Waste Management Inc. captured more than 431,000 tons of plastics among the 15 million tons of recyclables handled by the firm in 2013, according to new company statistics.
The Houston-based waste and recycling company, the largest in the nation, said the company is “well on its way to achieving our goal to manage more than 20 million tons of recyclable materials per year by 2020.”
While the amount of recyclables handled by the company has increased dramatically in recent years, CEO David Steiner signaled problems with contamination of non-recyclable materials in the single-stream recycling approach that's driving that growth.
“For our recycling business to remain sustainable, we need to address the economics of recycling. We have focused on operational excellence, and on asking our customers to improve the quality of the material that we receive at our recycling facilities,” he said in Waste Management's latest sustainability report.
“It's also become clear that better consumer education on how to recycle is sorely needed,” he wrote.
Waste Management's recycling facilities were designed to handle about 80 percent paper and 20 percent bottles and cans. But the mix is more like 50-60 percent paper and 40-50 percent bottles and cans these days, the company said.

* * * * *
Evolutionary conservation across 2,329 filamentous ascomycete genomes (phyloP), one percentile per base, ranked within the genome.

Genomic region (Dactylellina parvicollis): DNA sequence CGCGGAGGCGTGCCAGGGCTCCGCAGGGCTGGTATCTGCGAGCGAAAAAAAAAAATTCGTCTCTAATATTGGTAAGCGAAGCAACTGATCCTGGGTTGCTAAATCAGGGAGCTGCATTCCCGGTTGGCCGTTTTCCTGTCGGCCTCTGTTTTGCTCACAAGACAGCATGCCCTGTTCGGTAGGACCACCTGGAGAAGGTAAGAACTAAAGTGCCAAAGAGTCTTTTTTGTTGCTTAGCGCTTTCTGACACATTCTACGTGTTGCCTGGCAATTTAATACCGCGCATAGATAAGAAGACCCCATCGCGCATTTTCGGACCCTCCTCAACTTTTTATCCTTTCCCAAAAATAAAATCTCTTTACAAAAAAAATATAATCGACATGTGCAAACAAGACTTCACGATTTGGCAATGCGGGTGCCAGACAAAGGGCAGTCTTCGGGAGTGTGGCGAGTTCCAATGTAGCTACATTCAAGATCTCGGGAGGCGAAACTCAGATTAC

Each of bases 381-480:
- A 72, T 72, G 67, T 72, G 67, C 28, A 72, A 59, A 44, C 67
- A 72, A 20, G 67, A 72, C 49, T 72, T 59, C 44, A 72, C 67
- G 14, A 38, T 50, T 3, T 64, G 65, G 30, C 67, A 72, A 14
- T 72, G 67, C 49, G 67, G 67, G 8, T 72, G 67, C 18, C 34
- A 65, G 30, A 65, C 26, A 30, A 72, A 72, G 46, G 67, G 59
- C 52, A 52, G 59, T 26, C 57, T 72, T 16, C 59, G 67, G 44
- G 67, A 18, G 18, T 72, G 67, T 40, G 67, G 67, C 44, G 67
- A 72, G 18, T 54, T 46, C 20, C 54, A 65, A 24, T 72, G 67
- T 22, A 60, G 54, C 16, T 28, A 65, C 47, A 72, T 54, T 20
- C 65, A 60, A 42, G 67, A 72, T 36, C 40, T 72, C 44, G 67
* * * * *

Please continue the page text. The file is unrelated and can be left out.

This has increased the company's processing costs and decreased revenues, Waste Management said. Despite reaching the 15 million-ton mark, the company said its percentage of revenue from recycling decreased.
“We receive more nonrecyclable plastics, liquids and food-contaminated containers than ever before,” the company says it the sustainability report.
“We also receive odd and awkward nonrecyclables, such as bowling balls, garden hoses and electrical cords. The loads coming into our MRFs [material recovery facilities] now average 16 percent contamination,” the report states.
“Plastic films and bags are another key form of contamination,” the company said, for its equipment. “They get tangled in our equipment, and our crews must stop our machinery six to eight times a day to cut them out — a waste of time and money.”
Bags and film wrap around rotating disks designed to separate paper from other recyclables. Instead of putting film and plastic bags out for curbside collection, the company said those materials would be better off going to retail collection sites.